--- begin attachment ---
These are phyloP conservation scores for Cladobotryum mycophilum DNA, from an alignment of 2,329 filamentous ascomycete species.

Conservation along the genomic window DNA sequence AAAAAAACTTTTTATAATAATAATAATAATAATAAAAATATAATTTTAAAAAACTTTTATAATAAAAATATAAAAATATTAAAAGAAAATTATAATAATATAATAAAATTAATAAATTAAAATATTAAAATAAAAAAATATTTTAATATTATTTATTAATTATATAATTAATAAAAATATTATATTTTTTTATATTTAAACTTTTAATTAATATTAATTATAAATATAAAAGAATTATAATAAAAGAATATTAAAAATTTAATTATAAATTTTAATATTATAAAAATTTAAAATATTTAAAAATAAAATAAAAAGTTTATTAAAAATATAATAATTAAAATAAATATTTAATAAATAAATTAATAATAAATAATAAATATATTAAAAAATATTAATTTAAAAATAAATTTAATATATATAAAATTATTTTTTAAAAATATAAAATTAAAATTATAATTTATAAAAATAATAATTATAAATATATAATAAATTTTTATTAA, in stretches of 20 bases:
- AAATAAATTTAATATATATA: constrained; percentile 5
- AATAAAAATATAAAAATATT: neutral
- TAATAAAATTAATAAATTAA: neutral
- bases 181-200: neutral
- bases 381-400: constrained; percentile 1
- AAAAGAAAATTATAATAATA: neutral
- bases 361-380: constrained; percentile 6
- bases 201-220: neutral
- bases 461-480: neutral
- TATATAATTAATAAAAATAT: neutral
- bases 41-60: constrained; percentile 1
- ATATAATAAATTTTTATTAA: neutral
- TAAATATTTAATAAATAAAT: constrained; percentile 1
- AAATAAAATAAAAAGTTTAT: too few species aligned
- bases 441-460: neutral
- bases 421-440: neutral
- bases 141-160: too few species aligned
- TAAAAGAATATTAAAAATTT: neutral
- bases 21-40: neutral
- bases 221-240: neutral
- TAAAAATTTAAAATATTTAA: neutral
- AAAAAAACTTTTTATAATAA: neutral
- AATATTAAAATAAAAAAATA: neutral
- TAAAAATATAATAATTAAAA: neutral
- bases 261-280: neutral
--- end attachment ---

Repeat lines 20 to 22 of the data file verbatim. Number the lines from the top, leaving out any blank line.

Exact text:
- TAAAAGAATATTAAAAATTT: neutral
- bases 21-40: neutral
- bases 221-240: neutral